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Is minimal incision surgery (MIS) making a comeback?

Discussion in 'Foot Surgery' started by Craig Payne, Jul 9, 2012.

  1. Craig Payne

    Craig Payne Moderator

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    There was a dark chapter in the history of the profession (more so in the US in the 80's) when MIS (minimally invasive/incision surgery) was blindly and widely adopted and lead to some pretty disastrous outcomes. In the UK, it was seen as a shortcut to doing surgery without completing the appropriate surgical qualification. In continental Europe, they appeared oblivious to the problems in the USA and have been doing it successfully for years. However, many want to put that chapter behind us and confine it to the history books as a footnote. However, it was still being practiced on the fringe in many countries.

    Going back, we have had some threads on the topic:
    Debate re minimal invasive surgery
    Minimal Invasive Surgery cadaver training
    Percutaneous minimally invasive surgery for HV
    The College of Minimal Invasive Foot & Ankle Surgery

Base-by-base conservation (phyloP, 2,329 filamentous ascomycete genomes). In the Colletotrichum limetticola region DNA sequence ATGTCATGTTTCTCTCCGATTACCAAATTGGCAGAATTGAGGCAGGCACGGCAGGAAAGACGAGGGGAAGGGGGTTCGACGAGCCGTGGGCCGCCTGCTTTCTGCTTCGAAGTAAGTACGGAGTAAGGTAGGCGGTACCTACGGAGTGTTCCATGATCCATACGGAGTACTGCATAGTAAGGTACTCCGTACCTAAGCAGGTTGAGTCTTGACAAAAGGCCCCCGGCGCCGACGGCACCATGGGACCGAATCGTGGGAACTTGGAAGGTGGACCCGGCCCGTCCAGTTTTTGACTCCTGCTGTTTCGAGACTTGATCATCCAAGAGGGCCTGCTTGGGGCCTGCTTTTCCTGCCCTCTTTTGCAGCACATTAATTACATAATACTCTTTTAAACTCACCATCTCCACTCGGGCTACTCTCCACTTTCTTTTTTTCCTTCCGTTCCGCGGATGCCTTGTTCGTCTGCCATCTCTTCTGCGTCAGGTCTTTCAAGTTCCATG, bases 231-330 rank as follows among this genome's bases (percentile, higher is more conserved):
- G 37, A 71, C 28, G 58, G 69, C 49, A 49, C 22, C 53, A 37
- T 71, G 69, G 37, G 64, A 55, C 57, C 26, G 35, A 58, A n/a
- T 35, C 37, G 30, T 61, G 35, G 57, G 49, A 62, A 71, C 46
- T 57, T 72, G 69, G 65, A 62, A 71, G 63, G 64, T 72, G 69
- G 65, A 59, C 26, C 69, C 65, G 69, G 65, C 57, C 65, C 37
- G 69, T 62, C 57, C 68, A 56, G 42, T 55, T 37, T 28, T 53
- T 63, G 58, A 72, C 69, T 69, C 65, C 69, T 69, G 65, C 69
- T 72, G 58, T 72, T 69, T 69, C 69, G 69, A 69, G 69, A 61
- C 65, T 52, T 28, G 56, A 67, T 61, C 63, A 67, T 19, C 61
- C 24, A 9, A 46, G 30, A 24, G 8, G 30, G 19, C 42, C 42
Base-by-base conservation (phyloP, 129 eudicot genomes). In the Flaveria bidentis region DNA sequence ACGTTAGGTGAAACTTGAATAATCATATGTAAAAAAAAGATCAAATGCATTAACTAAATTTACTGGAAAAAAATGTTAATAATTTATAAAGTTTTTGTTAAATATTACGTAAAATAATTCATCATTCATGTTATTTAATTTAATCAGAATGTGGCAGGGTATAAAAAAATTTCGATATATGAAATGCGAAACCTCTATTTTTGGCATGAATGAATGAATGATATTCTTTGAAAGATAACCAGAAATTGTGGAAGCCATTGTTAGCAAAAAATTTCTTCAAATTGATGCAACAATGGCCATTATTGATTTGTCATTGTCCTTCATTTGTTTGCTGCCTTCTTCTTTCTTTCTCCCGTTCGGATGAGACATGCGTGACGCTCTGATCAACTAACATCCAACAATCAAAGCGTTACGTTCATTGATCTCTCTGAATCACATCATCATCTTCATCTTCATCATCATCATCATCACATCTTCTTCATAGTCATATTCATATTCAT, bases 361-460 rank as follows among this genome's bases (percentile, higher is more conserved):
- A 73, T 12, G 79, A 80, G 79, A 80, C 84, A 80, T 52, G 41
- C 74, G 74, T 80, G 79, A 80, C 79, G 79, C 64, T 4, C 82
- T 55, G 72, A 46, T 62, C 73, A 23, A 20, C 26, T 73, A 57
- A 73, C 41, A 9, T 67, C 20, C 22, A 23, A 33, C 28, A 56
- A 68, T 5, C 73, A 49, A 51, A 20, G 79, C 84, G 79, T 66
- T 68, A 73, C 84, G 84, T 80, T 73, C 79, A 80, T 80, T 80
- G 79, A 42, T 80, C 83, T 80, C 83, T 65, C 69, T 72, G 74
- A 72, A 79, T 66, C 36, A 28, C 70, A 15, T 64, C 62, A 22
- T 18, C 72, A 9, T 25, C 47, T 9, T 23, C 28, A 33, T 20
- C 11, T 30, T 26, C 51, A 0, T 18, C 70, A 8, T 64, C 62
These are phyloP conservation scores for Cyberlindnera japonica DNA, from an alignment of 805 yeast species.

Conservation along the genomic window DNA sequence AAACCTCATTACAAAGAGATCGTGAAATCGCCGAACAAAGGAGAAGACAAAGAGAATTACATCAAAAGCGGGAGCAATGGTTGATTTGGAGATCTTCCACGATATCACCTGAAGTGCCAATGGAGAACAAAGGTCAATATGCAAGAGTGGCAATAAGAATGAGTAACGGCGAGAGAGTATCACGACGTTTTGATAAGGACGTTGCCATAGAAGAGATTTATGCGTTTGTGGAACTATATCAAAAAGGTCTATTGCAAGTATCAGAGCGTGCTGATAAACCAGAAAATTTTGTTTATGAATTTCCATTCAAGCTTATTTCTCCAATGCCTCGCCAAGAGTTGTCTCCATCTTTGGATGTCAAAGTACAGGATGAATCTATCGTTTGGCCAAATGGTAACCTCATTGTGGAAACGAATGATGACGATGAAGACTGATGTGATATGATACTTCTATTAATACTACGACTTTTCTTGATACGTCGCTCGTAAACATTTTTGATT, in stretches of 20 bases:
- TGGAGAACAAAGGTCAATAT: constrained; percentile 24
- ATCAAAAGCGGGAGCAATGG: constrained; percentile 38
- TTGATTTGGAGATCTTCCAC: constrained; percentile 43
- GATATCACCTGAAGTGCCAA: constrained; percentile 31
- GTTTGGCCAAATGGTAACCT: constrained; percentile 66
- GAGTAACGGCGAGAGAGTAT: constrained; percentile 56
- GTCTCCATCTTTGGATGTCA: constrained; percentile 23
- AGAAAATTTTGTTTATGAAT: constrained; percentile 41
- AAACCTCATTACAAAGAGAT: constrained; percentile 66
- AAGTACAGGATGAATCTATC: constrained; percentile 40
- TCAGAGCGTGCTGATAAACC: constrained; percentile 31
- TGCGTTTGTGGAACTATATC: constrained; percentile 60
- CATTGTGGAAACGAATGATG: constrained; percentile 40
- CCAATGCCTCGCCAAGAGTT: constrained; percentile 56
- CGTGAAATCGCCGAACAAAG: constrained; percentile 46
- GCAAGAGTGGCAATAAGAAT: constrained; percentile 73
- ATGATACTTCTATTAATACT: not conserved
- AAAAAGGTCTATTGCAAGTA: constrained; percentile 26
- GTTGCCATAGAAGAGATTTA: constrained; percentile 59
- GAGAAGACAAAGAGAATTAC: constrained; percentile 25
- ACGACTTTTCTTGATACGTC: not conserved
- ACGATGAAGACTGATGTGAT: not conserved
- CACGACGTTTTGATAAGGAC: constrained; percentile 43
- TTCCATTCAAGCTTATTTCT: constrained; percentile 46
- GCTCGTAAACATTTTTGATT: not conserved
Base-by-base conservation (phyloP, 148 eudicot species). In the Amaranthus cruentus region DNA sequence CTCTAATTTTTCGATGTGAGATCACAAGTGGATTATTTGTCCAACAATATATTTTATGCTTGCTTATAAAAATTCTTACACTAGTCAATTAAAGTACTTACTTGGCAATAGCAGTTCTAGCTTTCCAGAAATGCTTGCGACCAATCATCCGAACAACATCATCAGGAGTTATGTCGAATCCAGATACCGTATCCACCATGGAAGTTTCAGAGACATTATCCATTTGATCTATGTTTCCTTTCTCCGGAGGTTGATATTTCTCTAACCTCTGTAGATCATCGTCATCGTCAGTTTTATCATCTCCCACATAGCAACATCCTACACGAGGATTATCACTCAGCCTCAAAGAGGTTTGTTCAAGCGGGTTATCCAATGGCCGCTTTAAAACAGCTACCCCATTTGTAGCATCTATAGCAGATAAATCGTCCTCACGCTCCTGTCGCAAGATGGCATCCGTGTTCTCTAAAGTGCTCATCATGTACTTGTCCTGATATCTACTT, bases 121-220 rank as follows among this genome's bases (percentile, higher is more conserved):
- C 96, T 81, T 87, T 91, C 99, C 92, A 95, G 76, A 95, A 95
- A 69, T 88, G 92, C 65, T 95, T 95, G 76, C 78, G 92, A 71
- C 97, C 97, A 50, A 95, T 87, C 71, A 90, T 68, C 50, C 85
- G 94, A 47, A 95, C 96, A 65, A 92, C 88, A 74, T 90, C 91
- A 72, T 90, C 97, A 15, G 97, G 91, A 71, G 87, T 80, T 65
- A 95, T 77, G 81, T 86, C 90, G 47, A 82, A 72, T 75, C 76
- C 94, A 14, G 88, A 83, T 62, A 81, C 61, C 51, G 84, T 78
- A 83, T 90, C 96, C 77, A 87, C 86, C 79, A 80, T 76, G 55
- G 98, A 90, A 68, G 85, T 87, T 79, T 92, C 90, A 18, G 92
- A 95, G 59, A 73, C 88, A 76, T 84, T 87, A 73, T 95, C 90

Lesser toe surgery

    In those threads you see the issues I mentioned above coming through.

    Having said that, I have been noticing more conference presentations, more research being published and more discussion of MIS ..

    ....is it making a comeback into the mainstream?
     
  2. Paul Bowles

    Paul Bowles Well-Known Member

    I have had a fair few of my patients choose to have procedures via minimal incision surgery. I know of two Pod Surgeons in Australia actively doing it. The results I have seen thus far have been very very encouraging to say the least. Successful outcomes, patients are happy with the outcome post operatively and ones I have seen over a year out now are very happy they had it done. Im not advocating or endorsing it in any way shape or form - however with the data showing some good outcomes I think MIS has its place in the surgical system.
     
  3. Rob Kidd

    Rob Kidd Well-Known Member

    I am very well read in some areas, and totally ignorant in others. Please would someone care to give me a 1-2 sentence definition and description of what we mean by minimal incision surgery? Are talking about things like tenotomies? Rob
     
  4. Rob:

    Minimal incision surgery (MIS), specific to podiatry, is the use of small skin incisions to do surgery, basically, by feel, not by seeing the structure that is being operated on. Typically, in podiatry, MIS refers to using a Shannon #44 rotary side-cutting burr (see photo) to perform osteotomies and other osseous procedures through skin incisions about 3 mm in length (i.e. a minimal incision).